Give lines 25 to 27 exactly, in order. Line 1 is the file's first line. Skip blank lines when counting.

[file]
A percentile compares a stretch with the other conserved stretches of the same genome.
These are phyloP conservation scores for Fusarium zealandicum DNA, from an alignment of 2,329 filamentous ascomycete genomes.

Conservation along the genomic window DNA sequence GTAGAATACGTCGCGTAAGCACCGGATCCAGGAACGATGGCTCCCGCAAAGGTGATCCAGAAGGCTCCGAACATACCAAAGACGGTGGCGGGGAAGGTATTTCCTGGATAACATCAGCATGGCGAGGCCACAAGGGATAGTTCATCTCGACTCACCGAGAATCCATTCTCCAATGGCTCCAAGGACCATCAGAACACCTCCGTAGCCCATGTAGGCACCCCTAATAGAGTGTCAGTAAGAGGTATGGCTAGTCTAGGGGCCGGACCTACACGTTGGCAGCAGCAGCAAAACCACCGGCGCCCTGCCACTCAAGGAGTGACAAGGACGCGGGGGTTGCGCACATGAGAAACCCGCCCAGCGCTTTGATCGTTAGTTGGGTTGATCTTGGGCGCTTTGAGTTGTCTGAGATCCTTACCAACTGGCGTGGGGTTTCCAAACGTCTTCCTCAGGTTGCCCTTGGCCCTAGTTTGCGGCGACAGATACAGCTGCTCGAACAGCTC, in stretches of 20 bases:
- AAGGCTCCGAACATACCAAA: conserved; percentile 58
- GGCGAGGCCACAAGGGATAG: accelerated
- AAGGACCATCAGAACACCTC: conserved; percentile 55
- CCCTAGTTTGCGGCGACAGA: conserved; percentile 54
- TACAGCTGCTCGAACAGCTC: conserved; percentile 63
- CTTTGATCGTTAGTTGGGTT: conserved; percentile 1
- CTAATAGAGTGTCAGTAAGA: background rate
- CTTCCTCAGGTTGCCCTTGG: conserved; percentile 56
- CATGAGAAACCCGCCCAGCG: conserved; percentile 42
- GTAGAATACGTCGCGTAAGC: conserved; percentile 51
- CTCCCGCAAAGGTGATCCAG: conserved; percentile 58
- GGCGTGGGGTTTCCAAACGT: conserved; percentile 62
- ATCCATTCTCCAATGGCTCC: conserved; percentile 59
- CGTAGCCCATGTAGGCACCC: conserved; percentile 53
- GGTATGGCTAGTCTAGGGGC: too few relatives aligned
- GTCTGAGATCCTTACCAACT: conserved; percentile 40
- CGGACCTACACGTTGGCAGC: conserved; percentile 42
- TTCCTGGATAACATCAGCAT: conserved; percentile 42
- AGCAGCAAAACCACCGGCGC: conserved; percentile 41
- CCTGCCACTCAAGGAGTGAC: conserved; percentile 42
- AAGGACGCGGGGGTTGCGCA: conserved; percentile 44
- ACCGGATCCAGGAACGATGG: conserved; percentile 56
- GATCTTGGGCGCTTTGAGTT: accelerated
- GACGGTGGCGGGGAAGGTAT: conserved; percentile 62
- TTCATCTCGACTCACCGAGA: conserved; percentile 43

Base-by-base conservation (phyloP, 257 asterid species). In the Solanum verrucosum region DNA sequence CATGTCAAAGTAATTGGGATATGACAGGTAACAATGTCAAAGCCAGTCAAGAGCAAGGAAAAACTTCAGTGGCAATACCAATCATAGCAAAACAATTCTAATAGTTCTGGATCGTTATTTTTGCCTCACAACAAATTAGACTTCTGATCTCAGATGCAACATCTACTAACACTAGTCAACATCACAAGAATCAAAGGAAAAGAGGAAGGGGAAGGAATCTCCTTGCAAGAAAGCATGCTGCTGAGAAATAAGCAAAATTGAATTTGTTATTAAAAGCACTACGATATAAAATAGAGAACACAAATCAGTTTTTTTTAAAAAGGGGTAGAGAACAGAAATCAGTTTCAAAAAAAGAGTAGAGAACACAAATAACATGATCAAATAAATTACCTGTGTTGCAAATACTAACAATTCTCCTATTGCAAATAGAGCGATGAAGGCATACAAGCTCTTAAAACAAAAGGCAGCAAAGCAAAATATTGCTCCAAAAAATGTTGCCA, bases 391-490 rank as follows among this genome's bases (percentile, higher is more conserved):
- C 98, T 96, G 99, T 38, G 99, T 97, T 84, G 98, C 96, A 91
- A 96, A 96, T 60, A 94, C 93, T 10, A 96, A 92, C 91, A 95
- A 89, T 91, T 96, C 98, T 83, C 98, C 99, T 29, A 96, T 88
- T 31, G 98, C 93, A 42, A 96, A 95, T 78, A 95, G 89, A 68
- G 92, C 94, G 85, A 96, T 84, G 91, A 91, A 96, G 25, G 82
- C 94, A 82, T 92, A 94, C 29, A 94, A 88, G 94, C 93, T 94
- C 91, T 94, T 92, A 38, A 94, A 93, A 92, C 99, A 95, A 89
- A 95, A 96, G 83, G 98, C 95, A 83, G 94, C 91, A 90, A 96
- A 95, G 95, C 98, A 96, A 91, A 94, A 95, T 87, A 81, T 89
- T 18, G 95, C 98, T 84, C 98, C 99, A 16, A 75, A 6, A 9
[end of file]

- ACCGGATCCAGGAACGATGG: conserved; percentile 56
- GATCTTGGGCGCTTTGAGTT: accelerated
- GACGGTGGCGGGGAAGGTAT: conserved; percentile 62